Would you say that this describes the state of the Church, and of our nation at present? Would you think that most Christians would like this to be the state of things? Only the Spirit of God can bring about this kind of revival, renewal, and awakening. But we must seek His presence and power. We must cry out for Him to do what only He can do. We must unite our voices in extraordinary seasons of prayer and pleading, waiting on the Spirit to come nearer and to bless us as only He can. If we will not seek Him thus, we will not know the full power of what He is able to do.

Can you think of three ways your congregation might become more involved in seeking the Spirit for greater nearness and power? Now what can you do to implement these means?


To learn more about revival, order the book, A God-Sized Vision: Revival Stories that Stretch and Stir, by Collin Hansen and John Woodbridge, from our online store.

Pastor to Pastor brings the insights of great servants of God from the past to pastors in our own day, to link our ministries with theirs in the grand tradition of building the Church of our Lord Jesus Christ.

Father in Heaven!

America is an election year and we have sinned against you because we have depended on political candidates much more than you!

You are the only hope for America Lord!

In 2012, please send revival!

In Jesus’ name!


Lord Jesus,

We love you and praise you! As we gather on this Lord’s Day to proclaim your Greatness and Power, we pray that that you will send revival to us!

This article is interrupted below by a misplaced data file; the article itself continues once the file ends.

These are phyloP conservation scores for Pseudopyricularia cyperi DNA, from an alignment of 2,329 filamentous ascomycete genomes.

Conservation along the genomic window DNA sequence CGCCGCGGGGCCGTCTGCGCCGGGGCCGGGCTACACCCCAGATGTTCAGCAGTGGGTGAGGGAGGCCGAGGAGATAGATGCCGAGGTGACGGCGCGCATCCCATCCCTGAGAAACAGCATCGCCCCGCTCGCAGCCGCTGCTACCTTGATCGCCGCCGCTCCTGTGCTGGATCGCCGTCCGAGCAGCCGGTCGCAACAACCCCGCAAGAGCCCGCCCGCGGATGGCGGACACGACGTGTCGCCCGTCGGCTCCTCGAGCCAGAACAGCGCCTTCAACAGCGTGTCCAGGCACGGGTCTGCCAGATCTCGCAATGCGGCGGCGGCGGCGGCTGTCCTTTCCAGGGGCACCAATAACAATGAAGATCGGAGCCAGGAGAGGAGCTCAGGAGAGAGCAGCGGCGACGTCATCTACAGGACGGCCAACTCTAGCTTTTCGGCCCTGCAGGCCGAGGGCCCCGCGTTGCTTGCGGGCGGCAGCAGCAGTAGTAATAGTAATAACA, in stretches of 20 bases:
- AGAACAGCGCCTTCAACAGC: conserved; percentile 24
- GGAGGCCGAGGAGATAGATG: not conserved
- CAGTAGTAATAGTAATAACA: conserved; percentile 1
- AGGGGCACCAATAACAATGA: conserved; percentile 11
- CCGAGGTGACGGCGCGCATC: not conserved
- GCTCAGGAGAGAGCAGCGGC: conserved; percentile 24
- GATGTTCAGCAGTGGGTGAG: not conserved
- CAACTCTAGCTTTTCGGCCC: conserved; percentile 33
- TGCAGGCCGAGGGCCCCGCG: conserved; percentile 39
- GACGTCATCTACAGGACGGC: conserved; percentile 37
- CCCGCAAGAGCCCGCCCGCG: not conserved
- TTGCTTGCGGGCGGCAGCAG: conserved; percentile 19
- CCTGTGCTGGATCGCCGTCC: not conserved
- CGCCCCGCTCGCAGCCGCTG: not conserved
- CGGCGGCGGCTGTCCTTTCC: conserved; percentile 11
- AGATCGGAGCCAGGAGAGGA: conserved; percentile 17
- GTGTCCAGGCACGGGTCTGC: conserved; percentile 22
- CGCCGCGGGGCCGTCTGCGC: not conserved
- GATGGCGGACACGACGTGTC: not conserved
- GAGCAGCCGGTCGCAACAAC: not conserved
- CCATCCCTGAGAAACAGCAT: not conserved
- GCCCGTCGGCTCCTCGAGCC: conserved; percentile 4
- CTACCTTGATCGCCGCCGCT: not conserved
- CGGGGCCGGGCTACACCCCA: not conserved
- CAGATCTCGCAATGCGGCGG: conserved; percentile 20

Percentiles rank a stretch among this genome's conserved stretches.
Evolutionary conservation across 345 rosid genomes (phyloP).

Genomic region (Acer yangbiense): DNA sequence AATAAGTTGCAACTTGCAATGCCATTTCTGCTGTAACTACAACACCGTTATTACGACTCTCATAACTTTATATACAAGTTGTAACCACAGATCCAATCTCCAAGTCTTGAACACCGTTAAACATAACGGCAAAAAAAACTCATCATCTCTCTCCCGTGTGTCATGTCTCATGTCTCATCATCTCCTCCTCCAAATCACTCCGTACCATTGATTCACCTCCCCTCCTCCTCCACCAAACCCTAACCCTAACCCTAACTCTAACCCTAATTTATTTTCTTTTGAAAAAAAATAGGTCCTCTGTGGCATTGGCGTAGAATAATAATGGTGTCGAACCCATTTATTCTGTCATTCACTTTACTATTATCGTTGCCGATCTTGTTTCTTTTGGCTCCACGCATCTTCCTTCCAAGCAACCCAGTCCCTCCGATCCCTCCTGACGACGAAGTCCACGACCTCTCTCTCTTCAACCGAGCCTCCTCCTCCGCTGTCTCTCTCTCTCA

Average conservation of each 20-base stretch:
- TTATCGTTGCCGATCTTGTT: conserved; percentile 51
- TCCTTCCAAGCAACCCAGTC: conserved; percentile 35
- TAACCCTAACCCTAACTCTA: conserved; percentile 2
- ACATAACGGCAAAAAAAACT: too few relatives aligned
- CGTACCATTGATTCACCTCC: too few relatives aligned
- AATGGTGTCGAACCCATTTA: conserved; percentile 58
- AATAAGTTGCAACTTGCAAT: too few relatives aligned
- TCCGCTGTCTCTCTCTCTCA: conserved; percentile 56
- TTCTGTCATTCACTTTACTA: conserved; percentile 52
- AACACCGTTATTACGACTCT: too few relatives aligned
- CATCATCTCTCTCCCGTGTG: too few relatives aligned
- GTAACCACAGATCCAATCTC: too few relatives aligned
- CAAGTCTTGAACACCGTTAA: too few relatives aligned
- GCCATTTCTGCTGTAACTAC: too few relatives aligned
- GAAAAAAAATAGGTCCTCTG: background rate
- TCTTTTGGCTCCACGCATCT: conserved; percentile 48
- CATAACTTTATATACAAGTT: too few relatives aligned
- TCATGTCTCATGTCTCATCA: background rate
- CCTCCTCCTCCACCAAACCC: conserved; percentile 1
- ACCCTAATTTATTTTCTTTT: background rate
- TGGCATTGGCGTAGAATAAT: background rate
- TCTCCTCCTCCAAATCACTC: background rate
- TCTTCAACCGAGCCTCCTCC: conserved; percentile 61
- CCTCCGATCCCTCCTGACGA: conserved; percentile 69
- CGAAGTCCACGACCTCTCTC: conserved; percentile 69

In Jesus Precious Name! Amen

O Lord restore

The church that bears Your name

O Spirit send

A revival to this nation

Breathe on us again

Monday, October 17th, 2011

by Timothy C. Tennent

Christianity Today reported a few years ago that eighty-five percent of the members of Yale University’s Campus Crusade for Christ chapter are Asian, whereas “the university’s Buddhist meditation meetings are almost exclusively attended by whites.”1  There is an important lesson in this. It is often stated that Christianity in the Western world is in decline. It is true that, on average, every day there are approximately 7,000 fewer Christians in the West. Statistically, it has been as high as 11,000 fewer per day. However, this is only part of the story. While we are witnessing the dramatic decline in Christianity among Caucasians, the Western world is, at the same time, witnessing the dramatic growth of newly emerging ethnic congregations. The Chinese, Hispanic, African and Korean congregations, in particular, are experiencing unprecedented growth.

This weekend, for example, I had the privilege of speaking at the Rutgers Christian Community Church. It was planted only thirty years ago by a handful of Chinese students from Rutgers University. Today, it is a thriving Christian community with several thousand members. They have English, Mandarin, and Cantonese congregations and are in the middle of a major building program to build a new sanctuary.